by Lauren Fallat, LPC LPAT ATR-BC
Paper mache can be used as a therapeutic medium in art therapy due to its tactile nature, versatility, and the creative process involved. Papier-mâché, or paper mache, is a crafting technique that involves using strips of paper and a paste mixture to create various objects and sculptures. The term "papier-mâché" is French and translates to "chewed paper" or "mashed paper."
Paper mache provides a non-verbal means of expression, allowing individuals to communicate their thoughts, emotions, and experiences through the creation of tangible objects. It can serve as a symbolic representation of one's inner world, enabling individuals to express and explore complex feelings that may be challenging to articulate verbally.
Engaging in the tactile process of paper mache can offer sensory stimulation, which can be particularly beneficial for individuals who may struggle with sensory processing or have sensory integration issues. The process involves not only touch but also visual perception as individuals observe the transformation of the materials and their creation taking shape. This integration of sensory input can enhance sensory processing and integration skills. Working with the paste, paper strips, and various tools in paper mache provides tactile stimulation. The sensory experience of touching and manipulating the materials can be soothing, grounding, and help individuals connect with their physical sensations.
Additionally, manipulating the paper mache materials requires physical effort and movement, providing proprioceptive feedback. This feedback, such as the resistance and pressure applied during shaping and molding, can contribute to body awareness, coordination, and a sense of control over one's movements.
Paper mache also lends itself well to symbolism and metaphorical representation. Through the choice of objects, colors, textures, and shapes, individuals can create artwork that metaphorically represents their experiences, struggles, or aspirations. Exploring and discussing the symbolic elements of their paper mache creations can deepen self-awareness and insight. In one way, papier mache involves transforming simple and often disposable materials, such as strips of paper, into something meaningful and enduring. Similarly, art therapy and the healing process involve transforming pain, trauma, or difficult emotions into something meaningful, empowering, and healing. Through the creative process, individuals have the opportunity to transform their experiences, finding new perspectives and possibilities for growth.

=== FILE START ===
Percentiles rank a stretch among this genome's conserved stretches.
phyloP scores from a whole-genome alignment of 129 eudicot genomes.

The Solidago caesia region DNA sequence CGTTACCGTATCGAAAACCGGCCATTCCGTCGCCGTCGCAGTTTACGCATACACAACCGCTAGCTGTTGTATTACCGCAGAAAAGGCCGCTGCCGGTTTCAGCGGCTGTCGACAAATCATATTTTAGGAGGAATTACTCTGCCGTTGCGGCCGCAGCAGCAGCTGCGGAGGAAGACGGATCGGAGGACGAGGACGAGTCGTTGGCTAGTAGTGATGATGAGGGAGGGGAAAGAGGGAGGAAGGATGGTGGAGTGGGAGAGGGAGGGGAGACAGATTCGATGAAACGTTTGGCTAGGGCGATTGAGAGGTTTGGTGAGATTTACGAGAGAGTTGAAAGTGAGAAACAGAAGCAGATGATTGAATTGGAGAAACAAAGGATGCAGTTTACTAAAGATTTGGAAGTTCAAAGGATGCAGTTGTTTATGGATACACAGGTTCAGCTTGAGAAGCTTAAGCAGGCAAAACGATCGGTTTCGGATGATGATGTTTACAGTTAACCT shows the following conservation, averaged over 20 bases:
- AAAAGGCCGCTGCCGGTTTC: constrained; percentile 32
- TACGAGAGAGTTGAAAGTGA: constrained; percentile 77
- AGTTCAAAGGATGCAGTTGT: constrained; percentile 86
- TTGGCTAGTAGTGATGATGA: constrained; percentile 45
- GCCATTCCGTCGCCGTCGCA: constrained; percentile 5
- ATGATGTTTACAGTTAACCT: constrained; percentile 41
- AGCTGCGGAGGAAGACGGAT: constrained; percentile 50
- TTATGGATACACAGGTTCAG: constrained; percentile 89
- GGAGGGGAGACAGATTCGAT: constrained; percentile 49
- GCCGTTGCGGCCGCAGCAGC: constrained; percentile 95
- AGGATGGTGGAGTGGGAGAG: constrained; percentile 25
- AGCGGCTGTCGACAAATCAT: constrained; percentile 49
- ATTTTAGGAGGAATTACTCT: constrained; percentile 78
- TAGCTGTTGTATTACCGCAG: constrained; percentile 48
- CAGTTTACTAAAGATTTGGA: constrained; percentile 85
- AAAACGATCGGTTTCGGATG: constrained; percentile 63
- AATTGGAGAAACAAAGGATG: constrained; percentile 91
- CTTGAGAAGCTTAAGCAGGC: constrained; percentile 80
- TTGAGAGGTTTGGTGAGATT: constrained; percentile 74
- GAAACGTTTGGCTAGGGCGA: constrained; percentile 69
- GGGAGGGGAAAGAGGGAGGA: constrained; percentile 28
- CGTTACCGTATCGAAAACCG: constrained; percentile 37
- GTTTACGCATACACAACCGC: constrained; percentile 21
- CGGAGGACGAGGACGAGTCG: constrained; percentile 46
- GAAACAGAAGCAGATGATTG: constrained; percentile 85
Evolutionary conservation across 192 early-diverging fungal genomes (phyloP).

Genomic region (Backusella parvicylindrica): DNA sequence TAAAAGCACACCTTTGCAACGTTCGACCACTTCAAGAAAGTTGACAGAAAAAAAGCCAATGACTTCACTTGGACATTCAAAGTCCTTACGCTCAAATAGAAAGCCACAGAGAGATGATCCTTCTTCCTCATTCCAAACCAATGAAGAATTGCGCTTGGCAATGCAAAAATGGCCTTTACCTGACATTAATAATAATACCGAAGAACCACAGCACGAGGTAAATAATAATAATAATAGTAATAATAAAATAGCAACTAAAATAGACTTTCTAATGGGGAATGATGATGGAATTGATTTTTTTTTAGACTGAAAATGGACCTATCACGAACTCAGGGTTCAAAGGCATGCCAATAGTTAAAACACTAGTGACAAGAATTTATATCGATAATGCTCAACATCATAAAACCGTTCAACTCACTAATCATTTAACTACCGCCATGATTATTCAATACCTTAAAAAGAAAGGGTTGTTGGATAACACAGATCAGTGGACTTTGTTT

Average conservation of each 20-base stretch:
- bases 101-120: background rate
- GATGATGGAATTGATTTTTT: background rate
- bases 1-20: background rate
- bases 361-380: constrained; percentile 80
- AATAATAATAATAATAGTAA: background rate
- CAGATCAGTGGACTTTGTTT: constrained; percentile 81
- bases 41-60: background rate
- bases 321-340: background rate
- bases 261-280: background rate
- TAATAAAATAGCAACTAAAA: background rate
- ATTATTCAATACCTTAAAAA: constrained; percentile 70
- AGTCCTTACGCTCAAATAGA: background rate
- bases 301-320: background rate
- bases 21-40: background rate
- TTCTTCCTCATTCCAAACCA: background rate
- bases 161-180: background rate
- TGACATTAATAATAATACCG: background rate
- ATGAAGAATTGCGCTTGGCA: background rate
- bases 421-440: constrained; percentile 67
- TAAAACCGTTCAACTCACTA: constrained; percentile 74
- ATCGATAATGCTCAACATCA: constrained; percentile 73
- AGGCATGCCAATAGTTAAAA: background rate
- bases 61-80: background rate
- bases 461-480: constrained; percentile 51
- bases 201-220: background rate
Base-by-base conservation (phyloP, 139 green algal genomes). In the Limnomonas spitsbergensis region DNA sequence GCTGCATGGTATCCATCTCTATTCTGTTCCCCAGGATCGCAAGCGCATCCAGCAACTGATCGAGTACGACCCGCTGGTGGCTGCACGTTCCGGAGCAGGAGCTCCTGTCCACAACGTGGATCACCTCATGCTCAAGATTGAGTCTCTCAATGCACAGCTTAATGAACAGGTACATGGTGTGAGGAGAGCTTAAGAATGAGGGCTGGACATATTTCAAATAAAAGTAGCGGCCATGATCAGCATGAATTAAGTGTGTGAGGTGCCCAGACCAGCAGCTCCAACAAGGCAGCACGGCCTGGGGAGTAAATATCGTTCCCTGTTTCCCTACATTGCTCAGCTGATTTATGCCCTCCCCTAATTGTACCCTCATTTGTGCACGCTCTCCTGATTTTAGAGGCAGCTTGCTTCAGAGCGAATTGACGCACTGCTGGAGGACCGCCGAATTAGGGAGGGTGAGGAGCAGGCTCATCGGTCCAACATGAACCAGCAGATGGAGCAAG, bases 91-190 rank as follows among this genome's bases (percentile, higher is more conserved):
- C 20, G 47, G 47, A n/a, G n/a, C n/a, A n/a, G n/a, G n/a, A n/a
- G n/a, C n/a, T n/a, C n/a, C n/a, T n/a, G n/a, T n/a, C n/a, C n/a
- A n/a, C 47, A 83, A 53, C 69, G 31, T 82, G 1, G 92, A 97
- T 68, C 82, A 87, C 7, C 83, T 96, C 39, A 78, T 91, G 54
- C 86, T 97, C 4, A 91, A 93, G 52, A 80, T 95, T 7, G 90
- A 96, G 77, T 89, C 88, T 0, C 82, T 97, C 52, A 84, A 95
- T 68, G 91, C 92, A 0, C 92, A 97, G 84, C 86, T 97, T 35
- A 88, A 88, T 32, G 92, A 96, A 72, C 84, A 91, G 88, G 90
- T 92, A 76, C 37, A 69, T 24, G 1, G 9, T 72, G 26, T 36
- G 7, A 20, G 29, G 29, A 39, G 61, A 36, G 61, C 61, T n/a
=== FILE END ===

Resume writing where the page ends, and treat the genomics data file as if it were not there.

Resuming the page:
The process of building layers in paper mache mirrors the process of personal growth and healing. In papier mache, layers of paper are added one by one to create a structure. Similarly, in the healing process, individuals often need to build layers of understanding, self-reflection, and personal growth. Each layer represents a step forward, gradually forming a more solid and resilient foundation. The incremental nature of papier mache reflects the idea that healing is a gradual and ongoing process. Just as multiple layers of paper create a sturdy structure, individuals can explore the idea of building resilience and strength through their art. The act of transforming simple materials into a cohesive and meaningful artwork can inspire a sense of accomplishment and empowerment.
In the process of papier mache, there may be moments when a layer tears or the structure doesn't turn out as expected. These "imperfections" are part of the process and can be seen as opportunities for repair and adaptation. Similarly, in emotional healing, setbacks or challenges are natural and can offer opportunities for learning, resilience, and self-compassion. The art-making process in papier mache allows individuals to embrace imperfections and find ways to repair and rebuild, mirroring the journey of emotional healing.
By engaging in the process of papier mache, individuals in art therapy can experience a metaphorical journey of transformation, resilience, integration, and self-discovery. The tangible nature of papier mache allows for a deeper connection to the art-making process, fostering self-reflection, insight, and emotional healing.
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